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The year the water dragon roared

The Chinese year that began in January 2012 gives a powerful opportunity to witness.


Illustrated by Caleb Salisbury8452dragon

This year, 2012, is the Year of the Dragon in the Chinese calendar. It didn’t start on January 1, but 22 days later. January 23, 2012 marked the beginning of the Chinese New Year (sometimes referred to as the Chinese lunar New Year).

The Chinese year, the full delineation of which is based on the movements of both the sun and moon, has considerable significance not just for people living in China, or overseas Chinese. The Chinese calendar is also used by non-Chinese in several other Asian countries, though with modifications varying from country to country. Though the chronology of ancient China is not without controversy, the calendar in its present form appears to have been in operation for at least five centuries before the time of Christ; its origins are possibly several centuries earlier, perhaps not that long after the Babel dispersion.1

In matters of practical commerce, Chinese businessmen today mainly use the Western (Gregorian) calendar. But the Chinese calendar still retains huge cultural significance, and is even used to denote birthdays. A person might therefore celebrate two birthdays in each calendar year—their Chinese birthday and their ‘western’ one. However, because the Gregorian and Chinese calendars will mostly line up at 19-year cycles, most people will find that in their 19th, 38th and 57th year, both birthdays will likely fall on the same day.

Chinese horoscopes and the like

In addition to being a time marker, with seasonal notations and festivals, the Chinese calendar is associated with what is sometimes called the Chinese Zodiac. Each new year is assigned to one of 12 animals, with an exact sequence, in a cycle of 12. Always in the same order as in Figure 1 below.

Thus, the Year of the Rat is always followed by the Year of the Ox, and so on. This sequence is as follows, cycling over and over:


There are a number of fables concerning these animals in the calendar. Also, varying beliefs associate each particular ‘animal year’ with a number of matters of alleged significance, just as with the types of astrological superstitions westerners are used to. Again similarly to Western zodiacal nonsense, the year one is born in is claimed to affect one’s personality and outcomes in life—as well as having ‘matchmaking’ significance. Dragon years are supposed to be particularly ‘lucky’ ones in which to have babies. So, not surprisingly, there is a spike in the number of babies born every twelve years in parts of the world with substantial Chinese populations.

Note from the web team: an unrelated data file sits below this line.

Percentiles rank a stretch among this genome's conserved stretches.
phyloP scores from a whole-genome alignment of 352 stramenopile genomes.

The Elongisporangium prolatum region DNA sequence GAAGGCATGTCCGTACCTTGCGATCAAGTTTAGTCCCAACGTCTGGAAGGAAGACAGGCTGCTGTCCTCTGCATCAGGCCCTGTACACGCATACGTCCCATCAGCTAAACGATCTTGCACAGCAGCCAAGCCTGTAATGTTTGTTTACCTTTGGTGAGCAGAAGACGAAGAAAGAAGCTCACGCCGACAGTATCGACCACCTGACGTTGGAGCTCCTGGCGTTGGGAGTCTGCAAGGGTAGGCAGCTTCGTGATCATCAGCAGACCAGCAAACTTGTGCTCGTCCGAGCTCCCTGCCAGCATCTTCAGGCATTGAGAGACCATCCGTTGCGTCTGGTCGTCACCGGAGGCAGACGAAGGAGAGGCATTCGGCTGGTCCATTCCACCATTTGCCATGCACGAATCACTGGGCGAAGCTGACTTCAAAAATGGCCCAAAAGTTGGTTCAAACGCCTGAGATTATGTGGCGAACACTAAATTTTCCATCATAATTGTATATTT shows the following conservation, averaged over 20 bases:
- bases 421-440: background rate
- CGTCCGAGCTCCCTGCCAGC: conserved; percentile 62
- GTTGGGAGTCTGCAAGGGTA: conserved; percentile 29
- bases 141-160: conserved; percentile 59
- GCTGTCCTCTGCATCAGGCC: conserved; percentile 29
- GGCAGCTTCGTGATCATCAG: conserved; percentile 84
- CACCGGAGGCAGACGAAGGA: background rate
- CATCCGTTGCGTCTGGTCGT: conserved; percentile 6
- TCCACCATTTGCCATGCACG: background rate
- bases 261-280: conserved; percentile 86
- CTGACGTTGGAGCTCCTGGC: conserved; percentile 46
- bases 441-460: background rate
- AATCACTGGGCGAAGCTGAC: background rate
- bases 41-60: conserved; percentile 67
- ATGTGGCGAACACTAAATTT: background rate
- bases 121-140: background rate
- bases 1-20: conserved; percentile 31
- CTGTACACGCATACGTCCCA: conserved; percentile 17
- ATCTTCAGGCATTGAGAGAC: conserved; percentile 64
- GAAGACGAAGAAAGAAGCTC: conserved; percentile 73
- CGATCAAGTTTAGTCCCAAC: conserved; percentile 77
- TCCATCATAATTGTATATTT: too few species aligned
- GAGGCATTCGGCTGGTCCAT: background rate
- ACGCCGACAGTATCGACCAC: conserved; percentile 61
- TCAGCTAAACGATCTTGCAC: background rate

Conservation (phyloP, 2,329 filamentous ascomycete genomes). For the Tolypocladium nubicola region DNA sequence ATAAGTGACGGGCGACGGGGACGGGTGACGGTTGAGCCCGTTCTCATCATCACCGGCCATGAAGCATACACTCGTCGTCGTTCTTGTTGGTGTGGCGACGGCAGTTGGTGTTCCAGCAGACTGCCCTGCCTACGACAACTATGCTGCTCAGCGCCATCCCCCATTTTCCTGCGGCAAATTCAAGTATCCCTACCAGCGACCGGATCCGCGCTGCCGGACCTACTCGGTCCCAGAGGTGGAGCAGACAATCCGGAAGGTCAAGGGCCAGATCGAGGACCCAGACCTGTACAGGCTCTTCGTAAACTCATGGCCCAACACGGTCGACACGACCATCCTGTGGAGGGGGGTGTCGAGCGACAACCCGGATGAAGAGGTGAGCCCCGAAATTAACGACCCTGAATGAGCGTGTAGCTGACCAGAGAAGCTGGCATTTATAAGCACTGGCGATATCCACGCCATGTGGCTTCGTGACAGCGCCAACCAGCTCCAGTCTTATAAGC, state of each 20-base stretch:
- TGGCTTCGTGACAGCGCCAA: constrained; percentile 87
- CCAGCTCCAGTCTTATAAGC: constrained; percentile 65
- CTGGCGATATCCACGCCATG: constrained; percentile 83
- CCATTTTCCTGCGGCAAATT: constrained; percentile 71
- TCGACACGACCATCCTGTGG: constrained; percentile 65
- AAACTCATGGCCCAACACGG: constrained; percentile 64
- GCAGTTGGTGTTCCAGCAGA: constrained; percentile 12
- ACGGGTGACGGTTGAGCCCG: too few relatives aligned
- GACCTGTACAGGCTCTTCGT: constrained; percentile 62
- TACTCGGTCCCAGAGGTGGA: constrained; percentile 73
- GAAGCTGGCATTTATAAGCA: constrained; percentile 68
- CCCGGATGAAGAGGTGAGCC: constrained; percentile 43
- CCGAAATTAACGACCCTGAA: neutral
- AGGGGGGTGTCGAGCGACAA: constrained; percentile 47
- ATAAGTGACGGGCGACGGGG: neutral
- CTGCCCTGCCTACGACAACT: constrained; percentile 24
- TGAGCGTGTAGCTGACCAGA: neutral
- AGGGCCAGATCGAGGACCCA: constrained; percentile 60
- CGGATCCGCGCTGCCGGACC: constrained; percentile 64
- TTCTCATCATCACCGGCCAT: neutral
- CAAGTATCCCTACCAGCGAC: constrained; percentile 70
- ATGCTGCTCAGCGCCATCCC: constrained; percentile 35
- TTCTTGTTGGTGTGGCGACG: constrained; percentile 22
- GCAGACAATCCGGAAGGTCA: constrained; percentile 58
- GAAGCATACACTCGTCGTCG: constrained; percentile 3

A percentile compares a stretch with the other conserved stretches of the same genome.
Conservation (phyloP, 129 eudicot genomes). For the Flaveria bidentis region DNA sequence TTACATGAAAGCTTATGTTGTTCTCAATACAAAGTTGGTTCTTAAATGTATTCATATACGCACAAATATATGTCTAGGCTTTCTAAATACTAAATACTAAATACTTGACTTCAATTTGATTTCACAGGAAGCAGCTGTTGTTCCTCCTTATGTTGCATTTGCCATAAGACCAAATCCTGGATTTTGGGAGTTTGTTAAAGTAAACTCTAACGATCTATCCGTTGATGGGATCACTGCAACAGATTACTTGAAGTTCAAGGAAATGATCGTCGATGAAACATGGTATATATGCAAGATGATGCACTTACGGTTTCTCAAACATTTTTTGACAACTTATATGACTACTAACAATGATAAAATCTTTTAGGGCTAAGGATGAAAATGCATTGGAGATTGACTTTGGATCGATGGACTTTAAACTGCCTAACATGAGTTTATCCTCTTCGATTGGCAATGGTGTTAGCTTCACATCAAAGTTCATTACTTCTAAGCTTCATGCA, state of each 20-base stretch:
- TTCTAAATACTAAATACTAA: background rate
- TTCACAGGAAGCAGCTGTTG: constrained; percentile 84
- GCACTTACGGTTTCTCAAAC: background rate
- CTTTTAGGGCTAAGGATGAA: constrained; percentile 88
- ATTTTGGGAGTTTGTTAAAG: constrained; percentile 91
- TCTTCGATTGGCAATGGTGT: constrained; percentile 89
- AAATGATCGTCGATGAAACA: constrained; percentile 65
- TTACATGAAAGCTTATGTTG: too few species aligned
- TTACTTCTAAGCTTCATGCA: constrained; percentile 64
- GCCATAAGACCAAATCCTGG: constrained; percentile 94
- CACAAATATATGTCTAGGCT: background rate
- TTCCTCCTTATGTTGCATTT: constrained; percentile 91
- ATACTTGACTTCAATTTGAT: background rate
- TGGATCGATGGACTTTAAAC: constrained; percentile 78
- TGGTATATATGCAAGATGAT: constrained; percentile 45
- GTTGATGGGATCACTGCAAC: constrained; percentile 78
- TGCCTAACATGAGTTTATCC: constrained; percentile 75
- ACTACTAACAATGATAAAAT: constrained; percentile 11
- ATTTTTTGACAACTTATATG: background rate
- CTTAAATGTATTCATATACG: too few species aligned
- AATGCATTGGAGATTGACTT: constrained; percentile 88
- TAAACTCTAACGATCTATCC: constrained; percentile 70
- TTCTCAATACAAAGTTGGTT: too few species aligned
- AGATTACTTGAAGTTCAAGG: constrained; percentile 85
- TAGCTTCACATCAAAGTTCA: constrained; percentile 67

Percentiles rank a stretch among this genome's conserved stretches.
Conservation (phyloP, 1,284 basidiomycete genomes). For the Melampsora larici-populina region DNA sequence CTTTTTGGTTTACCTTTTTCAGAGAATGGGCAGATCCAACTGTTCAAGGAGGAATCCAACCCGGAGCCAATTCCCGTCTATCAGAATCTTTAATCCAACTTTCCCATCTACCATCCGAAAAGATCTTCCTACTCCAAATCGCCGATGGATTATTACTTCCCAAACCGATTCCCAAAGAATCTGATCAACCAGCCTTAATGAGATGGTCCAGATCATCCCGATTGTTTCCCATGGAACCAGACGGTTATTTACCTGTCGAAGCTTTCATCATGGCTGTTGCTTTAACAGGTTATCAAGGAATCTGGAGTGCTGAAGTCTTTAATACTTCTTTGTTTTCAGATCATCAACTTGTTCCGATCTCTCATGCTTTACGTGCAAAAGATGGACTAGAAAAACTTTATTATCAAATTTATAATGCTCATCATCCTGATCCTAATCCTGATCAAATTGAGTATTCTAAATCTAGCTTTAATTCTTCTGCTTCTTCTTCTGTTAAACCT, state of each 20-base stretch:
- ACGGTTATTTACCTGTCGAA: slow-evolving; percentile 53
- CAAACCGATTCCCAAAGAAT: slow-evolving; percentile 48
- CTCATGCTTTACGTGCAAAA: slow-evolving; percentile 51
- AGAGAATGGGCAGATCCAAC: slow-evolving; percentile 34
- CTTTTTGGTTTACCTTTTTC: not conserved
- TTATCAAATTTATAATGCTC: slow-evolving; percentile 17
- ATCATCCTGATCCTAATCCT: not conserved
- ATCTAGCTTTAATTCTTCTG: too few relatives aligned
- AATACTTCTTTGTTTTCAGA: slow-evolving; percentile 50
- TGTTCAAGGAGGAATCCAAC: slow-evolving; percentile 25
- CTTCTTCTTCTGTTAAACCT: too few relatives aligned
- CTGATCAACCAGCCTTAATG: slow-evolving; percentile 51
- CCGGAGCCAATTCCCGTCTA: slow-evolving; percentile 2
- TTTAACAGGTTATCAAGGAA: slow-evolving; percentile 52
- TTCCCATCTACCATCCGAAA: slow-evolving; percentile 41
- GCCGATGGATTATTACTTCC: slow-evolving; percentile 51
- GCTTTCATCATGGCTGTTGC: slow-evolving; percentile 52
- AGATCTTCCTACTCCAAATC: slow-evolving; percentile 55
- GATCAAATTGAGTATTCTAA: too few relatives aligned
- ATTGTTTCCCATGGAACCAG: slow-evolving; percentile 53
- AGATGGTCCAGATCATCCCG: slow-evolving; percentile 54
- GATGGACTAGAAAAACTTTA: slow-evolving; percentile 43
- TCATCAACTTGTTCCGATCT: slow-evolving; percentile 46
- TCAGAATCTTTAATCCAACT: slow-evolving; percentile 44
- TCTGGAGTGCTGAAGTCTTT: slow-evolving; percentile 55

No, it’s not Leviathan

To be more specific, 2012 is the year of the Water Dragon; this has nothing to do with the common lizard of that name, though. Nor even with dragons living in the sea. The ‘water’ part of the label comes about because superimposed on this 12-year cycle is a 5-year one consisting of the five traditional Chinese ‘elements’: Metal, Water, Wood, Fire and Earth.2 These supposedly impart specific characteristics or temperaments to the animal concerned, and/or to the person born in that year.

This is also a regular cycle. For example, the Chinese year that largely overlapped with the Gregorian year 2000 was that of the Metal Dragon. And since 5 × 12 = 60, the previous Metal Dragon year corresponded to (most of) 1940. The Gregorian year that will largely overlap with the next Year of the Water Dragon would be 60 years hence, i.e. 2072.

The 12 creatures

We have commented before (see Crouching tiger, hidden dinosaur) on the intriguing fact that 11 of the 12 animals in this list are ones that are alive and well in today’s world. Only one seems to be missing from the roll-call of animals around today—the dragon. The secular view of dragons is that they are purely mythological. But why would 11 be real, and only one a myth?

Secular reasoning for why dragons are purely myth goes something like this.

  1. They are not around today, as far as one can reasonably tell.
  2. There is nothing like any dragon in the fossils from say, the Ice Age, a time when everyone agrees that people were already around.
  3. Therefore, a story about dragons could never have been based on actually seeing one.